Zhong, Jixin ; Yu, Qilin ; Yang, Ping ; Rao, Xiaoquan ; He, Long ; Fang, Jing ; Tu, Yaqin ; Zhang, Zhijun ; Lai, Qiaohong ; Zhang, Shu ; Kuczma, Michal ; Kraj, Piatr ; Xu, Jun Fa ; Gong, Feili ; Zhou, Jianfeng ; Wen, Li ; Eizirik, Decio L. ; Du, Jie ; Wang, Wei ; Wang, Cong Yi. / MBD2 regulates T H 17 differentiation and experimental autoimmune encephalomyelitis by controlling the homeostasis of T-bet/Hlx axis In: Journal of Autoimmunity. 2014 ; Vol. 53, No. C. pp. 95-104.
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abstract = "Unlike genetic alterations, epigenetic modifications are reversible and amenable to pharmacological interventions, which make them appealing targets for clinical therapy. However, little is known about epigenetic regulation in experimental autoimmune encephalomyelitis (EAE). Here we demonstrated that methyl-CpG-binding domain protein 2 (MBD2), an epigenetic regulator, controls autoimmunity and EAE through T-bet/Hlx. Tbx21 and Hlx underwent a DNA methylation turnover upon polarizations and a unique methylation pattern was essential for T H 17 development. Loss of Mbd2 resulted in a defect for reading the information encoded by this methylation turnover, which disrupted the homeostasis of T-bet/Hlx axis and suppressed T H 17 differentiation. DNA demethylation induced similar effect on helper T cell differentiation. Therefore, Mbd2 -/- mice were completely protected from EAE. Pathogenic splenocytes isolated from wild-type mice challenged with MOG35-55 could adoptively transfer disease to Mbd2 -/- mice. In addition, Mbd2 -/- mice reconstituted with unstimulated wild-type splenocytes developed EAE as wild-type mice did. These data would provide novel insights into epigenetic regulation of EAE.",
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AU - Zhong, Jixin

AU - Yu, Qilin

AU - Yang, Ping

AU - Rao, Xiaoquan

AU - He, Long

AU - Fang, Jing

AU - Tu, Yaqin

AU - Zhang, Zhijun

AU - Lai, Qiaohong

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AU - Kuczma, Michal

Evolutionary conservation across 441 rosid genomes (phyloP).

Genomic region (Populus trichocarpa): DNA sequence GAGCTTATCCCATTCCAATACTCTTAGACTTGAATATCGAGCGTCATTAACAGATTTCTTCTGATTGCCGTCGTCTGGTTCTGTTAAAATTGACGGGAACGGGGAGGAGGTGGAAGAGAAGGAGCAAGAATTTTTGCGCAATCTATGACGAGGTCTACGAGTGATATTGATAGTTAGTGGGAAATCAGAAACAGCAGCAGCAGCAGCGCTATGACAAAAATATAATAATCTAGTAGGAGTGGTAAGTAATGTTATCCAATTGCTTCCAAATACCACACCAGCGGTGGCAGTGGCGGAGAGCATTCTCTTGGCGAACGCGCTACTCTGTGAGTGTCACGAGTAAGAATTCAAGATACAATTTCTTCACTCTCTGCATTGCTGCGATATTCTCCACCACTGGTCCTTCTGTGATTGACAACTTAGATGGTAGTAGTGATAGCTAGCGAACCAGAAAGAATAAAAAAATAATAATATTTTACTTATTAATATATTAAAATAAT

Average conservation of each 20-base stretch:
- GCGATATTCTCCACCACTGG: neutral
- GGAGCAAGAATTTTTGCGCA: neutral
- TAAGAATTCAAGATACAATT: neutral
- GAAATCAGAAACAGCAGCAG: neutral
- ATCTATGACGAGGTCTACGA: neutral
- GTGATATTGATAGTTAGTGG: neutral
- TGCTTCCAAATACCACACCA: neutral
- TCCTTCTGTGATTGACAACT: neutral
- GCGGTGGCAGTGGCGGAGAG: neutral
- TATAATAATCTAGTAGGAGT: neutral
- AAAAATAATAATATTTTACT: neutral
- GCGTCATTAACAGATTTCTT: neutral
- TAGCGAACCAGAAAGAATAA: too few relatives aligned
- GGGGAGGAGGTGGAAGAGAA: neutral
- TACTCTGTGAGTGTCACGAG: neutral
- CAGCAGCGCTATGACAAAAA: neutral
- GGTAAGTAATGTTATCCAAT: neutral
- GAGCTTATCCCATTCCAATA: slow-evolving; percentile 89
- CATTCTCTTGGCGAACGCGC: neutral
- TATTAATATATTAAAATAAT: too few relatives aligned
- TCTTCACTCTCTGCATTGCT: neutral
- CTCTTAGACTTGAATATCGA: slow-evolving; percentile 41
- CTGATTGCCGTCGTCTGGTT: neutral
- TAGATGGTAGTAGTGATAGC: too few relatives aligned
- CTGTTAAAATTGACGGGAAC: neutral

AU - Kraj, Piatr

AU - Xu, Jun Fa

AU - Gong, Feili

AU - Zhou, Jianfeng

AU - Wen, Li

AU - Eizirik, Decio L.

AU - Du, Jie

AU - Wang, Wei

AU - Wang, Cong Yi

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N2 - Unlike genetic alterations, epigenetic modifications are reversible and amenable to pharmacological interventions, which make them appealing targets for clinical therapy. However, little is known about epigenetic regulation in experimental autoimmune encephalomyelitis (EAE). Here we demonstrated that methyl-CpG-binding domain protein 2 (MBD2), an epigenetic regulator, controls autoimmunity and EAE through T-bet/Hlx. Tbx21 and Hlx underwent a DNA methylation turnover upon polarizations and a unique methylation pattern was essential for T H 17 development. Loss of Mbd2 resulted in a defect for reading the information encoded by this methylation turnover, which disrupted the homeostasis of T-bet/Hlx axis and suppressed T H 17 differentiation. DNA demethylation induced similar effect on helper T cell differentiation. Therefore, Mbd2 -/- mice were completely protected from EAE. Pathogenic splenocytes isolated from wild-type mice challenged with MOG35-55 could adoptively transfer disease to Mbd2 -/- mice. In addition, Mbd2 -/- mice reconstituted with unstimulated wild-type splenocytes developed EAE as wild-type mice did. These data would provide novel insights into epigenetic regulation of EAE.